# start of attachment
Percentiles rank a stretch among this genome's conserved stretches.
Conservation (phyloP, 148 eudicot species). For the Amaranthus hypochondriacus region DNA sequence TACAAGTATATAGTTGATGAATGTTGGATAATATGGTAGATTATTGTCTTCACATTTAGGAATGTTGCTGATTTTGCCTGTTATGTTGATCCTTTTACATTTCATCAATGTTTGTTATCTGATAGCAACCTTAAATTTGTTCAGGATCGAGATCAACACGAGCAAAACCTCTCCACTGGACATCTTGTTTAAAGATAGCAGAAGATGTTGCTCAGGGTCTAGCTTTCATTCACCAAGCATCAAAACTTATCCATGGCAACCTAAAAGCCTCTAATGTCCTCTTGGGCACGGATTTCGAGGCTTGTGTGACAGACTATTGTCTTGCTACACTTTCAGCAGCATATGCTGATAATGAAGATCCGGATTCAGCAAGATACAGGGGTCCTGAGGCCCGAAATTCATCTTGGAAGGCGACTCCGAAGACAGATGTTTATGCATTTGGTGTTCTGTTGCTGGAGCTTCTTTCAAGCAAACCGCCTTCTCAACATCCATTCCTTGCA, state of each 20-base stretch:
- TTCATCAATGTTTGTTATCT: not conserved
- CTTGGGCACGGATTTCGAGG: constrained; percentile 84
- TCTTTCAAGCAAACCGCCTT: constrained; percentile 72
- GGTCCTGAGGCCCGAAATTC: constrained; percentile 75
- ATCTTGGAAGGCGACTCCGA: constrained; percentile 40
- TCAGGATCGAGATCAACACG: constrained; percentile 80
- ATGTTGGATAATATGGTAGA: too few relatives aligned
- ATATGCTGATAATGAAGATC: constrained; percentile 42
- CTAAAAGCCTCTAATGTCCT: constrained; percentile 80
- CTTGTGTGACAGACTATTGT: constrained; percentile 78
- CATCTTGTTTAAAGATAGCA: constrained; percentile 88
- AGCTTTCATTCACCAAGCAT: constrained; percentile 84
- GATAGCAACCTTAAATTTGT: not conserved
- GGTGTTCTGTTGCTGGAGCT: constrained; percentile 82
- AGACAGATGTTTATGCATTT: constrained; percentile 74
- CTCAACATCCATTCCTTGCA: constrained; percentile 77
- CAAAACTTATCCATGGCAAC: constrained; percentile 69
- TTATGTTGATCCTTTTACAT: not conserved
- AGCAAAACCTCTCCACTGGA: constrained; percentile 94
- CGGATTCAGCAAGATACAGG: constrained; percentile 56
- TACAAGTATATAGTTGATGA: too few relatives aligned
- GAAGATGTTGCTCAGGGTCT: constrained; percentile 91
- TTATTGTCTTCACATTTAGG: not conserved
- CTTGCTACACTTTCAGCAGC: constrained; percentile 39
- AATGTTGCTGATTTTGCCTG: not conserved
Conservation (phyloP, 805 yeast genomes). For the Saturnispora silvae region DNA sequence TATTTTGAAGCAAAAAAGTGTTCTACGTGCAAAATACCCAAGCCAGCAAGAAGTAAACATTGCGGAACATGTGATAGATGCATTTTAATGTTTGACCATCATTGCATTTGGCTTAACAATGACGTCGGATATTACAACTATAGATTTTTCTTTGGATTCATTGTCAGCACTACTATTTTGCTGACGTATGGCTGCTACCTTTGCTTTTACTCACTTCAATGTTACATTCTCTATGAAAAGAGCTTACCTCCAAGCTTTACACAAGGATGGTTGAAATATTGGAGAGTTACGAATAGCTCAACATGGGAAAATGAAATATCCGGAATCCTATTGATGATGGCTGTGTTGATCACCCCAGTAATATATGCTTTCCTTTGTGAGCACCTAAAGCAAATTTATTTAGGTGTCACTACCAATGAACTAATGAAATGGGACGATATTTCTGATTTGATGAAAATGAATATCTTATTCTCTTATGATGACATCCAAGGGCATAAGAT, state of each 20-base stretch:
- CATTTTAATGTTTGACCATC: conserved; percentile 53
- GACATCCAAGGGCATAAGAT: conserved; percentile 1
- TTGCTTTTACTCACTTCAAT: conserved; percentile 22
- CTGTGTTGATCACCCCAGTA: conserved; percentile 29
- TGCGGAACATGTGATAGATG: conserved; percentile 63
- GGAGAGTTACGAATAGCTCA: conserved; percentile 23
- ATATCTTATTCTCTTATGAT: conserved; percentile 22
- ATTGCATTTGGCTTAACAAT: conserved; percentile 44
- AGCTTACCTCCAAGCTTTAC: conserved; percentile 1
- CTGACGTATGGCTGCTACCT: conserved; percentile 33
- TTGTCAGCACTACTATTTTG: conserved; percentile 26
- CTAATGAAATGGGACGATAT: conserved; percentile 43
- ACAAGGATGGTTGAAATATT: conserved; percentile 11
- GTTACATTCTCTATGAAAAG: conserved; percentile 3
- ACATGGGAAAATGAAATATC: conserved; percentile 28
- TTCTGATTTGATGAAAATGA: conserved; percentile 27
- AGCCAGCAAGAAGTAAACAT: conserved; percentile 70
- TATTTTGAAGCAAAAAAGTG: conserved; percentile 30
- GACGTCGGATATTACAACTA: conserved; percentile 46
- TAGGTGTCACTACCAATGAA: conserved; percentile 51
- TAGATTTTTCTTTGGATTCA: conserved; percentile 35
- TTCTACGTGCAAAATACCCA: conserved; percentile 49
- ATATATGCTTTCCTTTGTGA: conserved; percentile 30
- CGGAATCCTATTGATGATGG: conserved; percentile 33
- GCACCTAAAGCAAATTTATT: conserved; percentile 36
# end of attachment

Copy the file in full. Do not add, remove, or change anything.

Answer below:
Percentiles rank a stretch among this genome's conserved stretches.
Conservation (phyloP, 148 eudicot species). For the Amaranthus hypochondriacus region DNA sequence TACAAGTATATAGTTGATGAATGTTGGATAATATGGTAGATTATTGTCTTCACATTTAGGAATGTTGCTGATTTTGCCTGTTATGTTGATCCTTTTACATTTCATCAATGTTTGTTATCTGATAGCAACCTTAAATTTGTTCAGGATCGAGATCAACACGAGCAAAACCTCTCCACTGGACATCTTGTTTAAAGATAGCAGAAGATGTTGCTCAGGGTCTAGCTTTCATTCACCAAGCATCAAAACTTATCCATGGCAACCTAAAAGCCTCTAATGTCCTCTTGGGCACGGATTTCGAGGCTTGTGTGACAGACTATTGTCTTGCTACACTTTCAGCAGCATATGCTGATAATGAAGATCCGGATTCAGCAAGATACAGGGGTCCTGAGGCCCGAAATTCATCTTGGAAGGCGACTCCGAAGACAGATGTTTATGCATTTGGTGTTCTGTTGCTGGAGCTTCTTTCAAGCAAACCGCCTTCTCAACATCCATTCCTTGCA, state of each 20-base stretch:
- TTCATCAATGTTTGTTATCT: not conserved
- CTTGGGCACGGATTTCGAGG: constrained; percentile 84
- TCTTTCAAGCAAACCGCCTT: constrained; percentile 72
- GGTCCTGAGGCCCGAAATTC: constrained; percentile 75
- ATCTTGGAAGGCGACTCCGA: constrained; percentile 40
- TCAGGATCGAGATCAACACG: constrained; percentile 80
- ATGTTGGATAATATGGTAGA: too few relatives aligned
- ATATGCTGATAATGAAGATC: constrained; percentile 42
- CTAAAAGCCTCTAATGTCCT: constrained; percentile 80
- CTTGTGTGACAGACTATTGT: constrained; percentile 78
- CATCTTGTTTAAAGATAGCA: constrained; percentile 88
- AGCTTTCATTCACCAAGCAT: constrained; percentile 84
- GATAGCAACCTTAAATTTGT: not conserved
- GGTGTTCTGTTGCTGGAGCT: constrained; percentile 82
- AGACAGATGTTTATGCATTT: constrained; percentile 74
- CTCAACATCCATTCCTTGCA: constrained; percentile 77
- CAAAACTTATCCATGGCAAC: constrained; percentile 69
- TTATGTTGATCCTTTTACAT: not conserved
- AGCAAAACCTCTCCACTGGA: constrained; percentile 94
- CGGATTCAGCAAGATACAGG: constrained; percentile 56
- TACAAGTATATAGTTGATGA: too few relatives aligned
- GAAGATGTTGCTCAGGGTCT: constrained; percentile 91
- TTATTGTCTTCACATTTAGG: not conserved
- CTTGCTACACTTTCAGCAGC: constrained; percentile 39
- AATGTTGCTGATTTTGCCTG: not conserved
Conservation (phyloP, 805 yeast genomes). For the Saturnispora silvae region DNA sequence TATTTTGAAGCAAAAAAGTGTTCTACGTGCAAAATACCCAAGCCAGCAAGAAGTAAACATTGCGGAACATGTGATAGATGCATTTTAATGTTTGACCATCATTGCATTTGGCTTAACAATGACGTCGGATATTACAACTATAGATTTTTCTTTGGATTCATTGTCAGCACTACTATTTTGCTGACGTATGGCTGCTACCTTTGCTTTTACTCACTTCAATGTTACATTCTCTATGAAAAGAGCTTACCTCCAAGCTTTACACAAGGATGGTTGAAATATTGGAGAGTTACGAATAGCTCAACATGGGAAAATGAAATATCCGGAATCCTATTGATGATGGCTGTGTTGATCACCCCAGTAATATATGCTTTCCTTTGTGAGCACCTAAAGCAAATTTATTTAGGTGTCACTACCAATGAACTAATGAAATGGGACGATATTTCTGATTTGATGAAAATGAATATCTTATTCTCTTATGATGACATCCAAGGGCATAAGAT, state of each 20-base stretch:
- CATTTTAATGTTTGACCATC: conserved; percentile 53
- GACATCCAAGGGCATAAGAT: conserved; percentile 1
- TTGCTTTTACTCACTTCAAT: conserved; percentile 22
- CTGTGTTGATCACCCCAGTA: conserved; percentile 29
- TGCGGAACATGTGATAGATG: conserved; percentile 63
- GGAGAGTTACGAATAGCTCA: conserved; percentile 23
- ATATCTTATTCTCTTATGAT: conserved; percentile 22
- ATTGCATTTGGCTTAACAAT: conserved; percentile 44
- AGCTTACCTCCAAGCTTTAC: conserved; percentile 1
- CTGACGTATGGCTGCTACCT: conserved; percentile 33
- TTGTCAGCACTACTATTTTG: conserved; percentile 26
- CTAATGAAATGGGACGATAT: conserved; percentile 43
- ACAAGGATGGTTGAAATATT: conserved; percentile 11
- GTTACATTCTCTATGAAAAG: conserved; percentile 3
- ACATGGGAAAATGAAATATC: conserved; percentile 28
- TTCTGATTTGATGAAAATGA: conserved; percentile 27
- AGCCAGCAAGAAGTAAACAT: conserved; percentile 70
- TATTTTGAAGCAAAAAAGTG: conserved; percentile 30
- GACGTCGGATATTACAACTA: conserved; percentile 46
- TAGGTGTCACTACCAATGAA: conserved; percentile 51
- TAGATTTTTCTTTGGATTCA: conserved; percentile 35
- TTCTACGTGCAAAATACCCA: conserved; percentile 49
- ATATATGCTTTCCTTTGTGA: conserved; percentile 30
- CGGAATCCTATTGATGATGG: conserved; percentile 33
- GCACCTAAAGCAAATTTATT: conserved; percentile 36